Indigenous Climate Action, Canada’s only Indigenous-led climate justice organization has been conducting a research project over the past 2 years focused on Decolonizing Climate Policy in Canada. Through a first phase of critiquing top-down Federal climate policy to a second phase of developing Indigenous-led climate policy from the ground up, the project team has been disrupting the status quo of colonial climate policy and charting the path of much more just and effective climate policy. In this panel discussion, moderated by Concordia’s Dr. Jen Gobby, members of the research team and the project’s Advisory Panel will discuss the project, its processes and findings, and will open up discussion about the implications of this work.
About the Panelists
Sarah Hanson (Youth Research Intern):
Sarah is Anishinaabe from Biigtigong Nishnaabeg, currently living and working on the traditional lands of the Fort William First Nation, currently referred to as Thunder Bay. She holds a Biology degree from Queen’s University, using the knowledge gained to connect with other climate activists across the world while simultaneously providing an Indigenous perspective. For the past few years, Sarah has worked on creating spaces for Indigenous youth to connect and learn about climate change, sustainability, and reconciliation. When not working, Sarah loves to bead, sew, learn Anishinaabemowin, and re-explore her traditional lands along the north shore of Lake Superior.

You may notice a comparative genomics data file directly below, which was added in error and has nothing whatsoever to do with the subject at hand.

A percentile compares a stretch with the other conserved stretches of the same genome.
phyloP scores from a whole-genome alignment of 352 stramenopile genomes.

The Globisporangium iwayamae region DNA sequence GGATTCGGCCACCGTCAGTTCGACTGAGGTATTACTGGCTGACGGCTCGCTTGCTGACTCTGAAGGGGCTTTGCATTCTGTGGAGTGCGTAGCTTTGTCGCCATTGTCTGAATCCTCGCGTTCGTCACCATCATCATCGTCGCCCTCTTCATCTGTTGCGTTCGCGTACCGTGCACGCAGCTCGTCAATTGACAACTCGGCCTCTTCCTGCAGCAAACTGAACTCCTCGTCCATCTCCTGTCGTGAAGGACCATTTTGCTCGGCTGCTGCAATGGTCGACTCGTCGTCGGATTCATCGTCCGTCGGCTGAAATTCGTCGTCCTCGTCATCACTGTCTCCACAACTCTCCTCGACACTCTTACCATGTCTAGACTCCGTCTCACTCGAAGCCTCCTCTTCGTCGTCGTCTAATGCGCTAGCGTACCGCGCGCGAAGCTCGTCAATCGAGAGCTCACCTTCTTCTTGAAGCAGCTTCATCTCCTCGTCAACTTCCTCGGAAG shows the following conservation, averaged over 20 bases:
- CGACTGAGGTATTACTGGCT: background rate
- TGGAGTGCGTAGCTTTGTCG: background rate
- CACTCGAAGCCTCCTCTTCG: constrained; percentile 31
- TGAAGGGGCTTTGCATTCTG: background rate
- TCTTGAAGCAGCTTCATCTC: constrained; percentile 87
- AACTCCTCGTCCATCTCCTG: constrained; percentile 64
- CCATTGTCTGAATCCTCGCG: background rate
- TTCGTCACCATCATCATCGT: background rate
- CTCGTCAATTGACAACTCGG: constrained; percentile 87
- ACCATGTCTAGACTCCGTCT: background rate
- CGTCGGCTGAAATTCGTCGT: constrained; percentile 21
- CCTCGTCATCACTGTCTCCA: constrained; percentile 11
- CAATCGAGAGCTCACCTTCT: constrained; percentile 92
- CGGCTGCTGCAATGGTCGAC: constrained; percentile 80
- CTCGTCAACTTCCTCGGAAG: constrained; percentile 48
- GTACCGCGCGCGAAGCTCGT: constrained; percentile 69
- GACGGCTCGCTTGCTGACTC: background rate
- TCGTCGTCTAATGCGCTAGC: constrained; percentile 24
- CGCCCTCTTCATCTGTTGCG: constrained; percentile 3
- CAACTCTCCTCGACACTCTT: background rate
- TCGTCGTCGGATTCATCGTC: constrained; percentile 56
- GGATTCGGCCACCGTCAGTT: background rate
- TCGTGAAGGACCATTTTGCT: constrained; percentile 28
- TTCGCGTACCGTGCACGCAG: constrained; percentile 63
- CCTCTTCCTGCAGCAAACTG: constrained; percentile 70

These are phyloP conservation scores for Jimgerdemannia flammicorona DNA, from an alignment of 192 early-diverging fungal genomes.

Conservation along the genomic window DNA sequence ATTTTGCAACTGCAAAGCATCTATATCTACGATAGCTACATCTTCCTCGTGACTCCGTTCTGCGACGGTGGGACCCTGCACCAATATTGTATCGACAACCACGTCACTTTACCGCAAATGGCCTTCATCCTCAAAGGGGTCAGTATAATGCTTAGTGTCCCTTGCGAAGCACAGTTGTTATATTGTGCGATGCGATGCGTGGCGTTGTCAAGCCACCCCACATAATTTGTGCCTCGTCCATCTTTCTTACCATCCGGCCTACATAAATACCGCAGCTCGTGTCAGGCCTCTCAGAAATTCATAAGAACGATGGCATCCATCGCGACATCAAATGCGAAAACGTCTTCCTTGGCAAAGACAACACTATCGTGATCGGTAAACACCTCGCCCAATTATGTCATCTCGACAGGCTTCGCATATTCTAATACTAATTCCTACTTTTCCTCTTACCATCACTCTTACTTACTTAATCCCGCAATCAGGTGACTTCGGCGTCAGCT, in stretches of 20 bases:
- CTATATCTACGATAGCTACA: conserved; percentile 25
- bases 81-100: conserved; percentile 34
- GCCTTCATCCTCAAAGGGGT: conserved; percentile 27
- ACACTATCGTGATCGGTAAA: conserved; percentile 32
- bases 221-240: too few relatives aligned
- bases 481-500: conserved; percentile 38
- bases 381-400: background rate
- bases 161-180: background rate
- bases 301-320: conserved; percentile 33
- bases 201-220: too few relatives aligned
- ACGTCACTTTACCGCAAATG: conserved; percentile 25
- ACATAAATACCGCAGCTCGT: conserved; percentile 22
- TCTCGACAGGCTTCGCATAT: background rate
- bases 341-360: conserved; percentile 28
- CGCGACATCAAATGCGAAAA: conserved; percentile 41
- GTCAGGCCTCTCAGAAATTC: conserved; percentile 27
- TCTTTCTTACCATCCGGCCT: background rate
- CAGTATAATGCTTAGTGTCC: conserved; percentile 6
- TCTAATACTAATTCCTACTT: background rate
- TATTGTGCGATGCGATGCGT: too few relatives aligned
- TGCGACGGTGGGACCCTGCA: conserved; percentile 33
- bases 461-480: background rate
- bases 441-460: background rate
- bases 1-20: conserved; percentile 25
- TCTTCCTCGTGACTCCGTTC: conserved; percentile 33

Tiffany is a (non-status) Secwépemc farmer, land and seed steward, language learner, and food sovereignty advocate. Her passion for feeding people and firm belief in the right to healthy, culturally-appropriate foods for all, drives her work. She is passionate about the uncomfortable work in dismantling structural racism within institutions and conducting experimental plant breeding projects to adapt nutrient-dense cultivars to our changing climate as a guest in Treaty 8 Territory. Tiffany has served as a volunteer Advisory Council member with the Community Seed Network, and currently sits as a Member at Large on the Board of Directors for SeedChange, as well on the Equity and Inclusion Advisory Committee for Farmers for Climate Solutions. Her hope is to continue being a ‘Weaver’, advocating to create better access to resources and increase our collective seed and food security and sovereignty.
Although this conference will be hosted online, most of the participants will be located in Tiohtià:ke (Montreal), on the unceded lands of the Kanien’kehá:ka Nation, one of the founding nations of the Haudenosaunee Confederacy. If you are not in Tiohtià:ke, you can find out whose land you are on here.